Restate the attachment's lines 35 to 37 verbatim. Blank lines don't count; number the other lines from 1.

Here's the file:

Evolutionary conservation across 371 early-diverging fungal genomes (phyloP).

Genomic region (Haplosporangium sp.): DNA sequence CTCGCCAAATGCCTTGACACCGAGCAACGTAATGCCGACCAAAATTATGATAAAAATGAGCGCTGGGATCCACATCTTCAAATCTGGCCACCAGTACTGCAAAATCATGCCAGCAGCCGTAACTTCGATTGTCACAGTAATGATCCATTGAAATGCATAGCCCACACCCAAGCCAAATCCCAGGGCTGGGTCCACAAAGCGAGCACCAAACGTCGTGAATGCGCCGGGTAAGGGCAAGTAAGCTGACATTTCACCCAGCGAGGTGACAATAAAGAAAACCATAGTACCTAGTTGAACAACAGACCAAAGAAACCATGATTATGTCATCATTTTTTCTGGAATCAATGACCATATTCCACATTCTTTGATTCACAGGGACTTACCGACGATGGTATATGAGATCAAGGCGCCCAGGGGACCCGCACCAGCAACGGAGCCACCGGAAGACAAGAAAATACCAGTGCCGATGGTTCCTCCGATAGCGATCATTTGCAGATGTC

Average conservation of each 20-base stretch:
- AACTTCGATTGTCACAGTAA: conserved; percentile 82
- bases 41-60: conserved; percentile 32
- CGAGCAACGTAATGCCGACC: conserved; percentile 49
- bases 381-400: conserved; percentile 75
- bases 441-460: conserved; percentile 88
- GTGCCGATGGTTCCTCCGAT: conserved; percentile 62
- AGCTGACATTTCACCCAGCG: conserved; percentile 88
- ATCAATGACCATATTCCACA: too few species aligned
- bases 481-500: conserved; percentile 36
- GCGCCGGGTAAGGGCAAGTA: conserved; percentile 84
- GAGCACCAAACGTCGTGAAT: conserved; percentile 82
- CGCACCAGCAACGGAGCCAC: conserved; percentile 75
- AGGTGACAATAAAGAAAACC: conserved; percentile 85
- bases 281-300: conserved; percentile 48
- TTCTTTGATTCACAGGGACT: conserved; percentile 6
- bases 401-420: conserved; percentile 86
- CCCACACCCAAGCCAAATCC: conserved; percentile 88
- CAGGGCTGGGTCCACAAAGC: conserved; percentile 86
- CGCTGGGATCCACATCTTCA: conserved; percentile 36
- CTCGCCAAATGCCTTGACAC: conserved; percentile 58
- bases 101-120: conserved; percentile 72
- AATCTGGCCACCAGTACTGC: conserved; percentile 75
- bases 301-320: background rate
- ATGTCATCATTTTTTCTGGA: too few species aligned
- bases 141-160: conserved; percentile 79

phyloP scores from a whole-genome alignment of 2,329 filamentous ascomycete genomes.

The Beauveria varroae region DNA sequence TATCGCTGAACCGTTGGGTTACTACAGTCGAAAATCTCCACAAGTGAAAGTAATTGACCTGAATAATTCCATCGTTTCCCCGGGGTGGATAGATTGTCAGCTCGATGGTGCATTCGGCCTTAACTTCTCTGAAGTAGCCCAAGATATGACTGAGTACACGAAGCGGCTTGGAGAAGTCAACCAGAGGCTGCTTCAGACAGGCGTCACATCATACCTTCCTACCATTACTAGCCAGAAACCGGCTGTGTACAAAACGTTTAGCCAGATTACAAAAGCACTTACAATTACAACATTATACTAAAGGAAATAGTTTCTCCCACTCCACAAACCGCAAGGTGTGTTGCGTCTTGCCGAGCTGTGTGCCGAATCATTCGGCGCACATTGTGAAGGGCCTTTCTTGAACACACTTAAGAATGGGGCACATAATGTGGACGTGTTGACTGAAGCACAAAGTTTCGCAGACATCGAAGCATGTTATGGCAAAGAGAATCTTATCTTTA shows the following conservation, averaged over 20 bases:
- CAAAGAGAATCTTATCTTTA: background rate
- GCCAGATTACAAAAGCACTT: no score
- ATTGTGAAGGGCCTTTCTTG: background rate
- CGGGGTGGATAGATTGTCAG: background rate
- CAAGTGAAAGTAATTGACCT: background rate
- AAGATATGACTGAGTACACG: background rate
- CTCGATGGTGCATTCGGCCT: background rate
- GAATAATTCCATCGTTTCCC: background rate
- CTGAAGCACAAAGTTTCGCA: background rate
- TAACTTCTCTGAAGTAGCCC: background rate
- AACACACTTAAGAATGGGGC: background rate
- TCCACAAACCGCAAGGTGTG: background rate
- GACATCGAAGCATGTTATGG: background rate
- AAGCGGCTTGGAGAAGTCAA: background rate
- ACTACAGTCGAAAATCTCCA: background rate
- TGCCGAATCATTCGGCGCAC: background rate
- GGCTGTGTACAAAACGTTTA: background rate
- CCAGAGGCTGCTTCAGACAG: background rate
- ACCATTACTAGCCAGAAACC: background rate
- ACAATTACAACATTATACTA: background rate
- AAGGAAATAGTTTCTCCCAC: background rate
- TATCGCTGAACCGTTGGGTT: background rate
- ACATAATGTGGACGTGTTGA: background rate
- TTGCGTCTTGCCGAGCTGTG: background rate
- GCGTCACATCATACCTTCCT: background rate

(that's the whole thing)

- CAAGTGAAAGTAATTGACCT: background rate
- AAGATATGACTGAGTACACG: background rate
- CTCGATGGTGCATTCGGCCT: background rate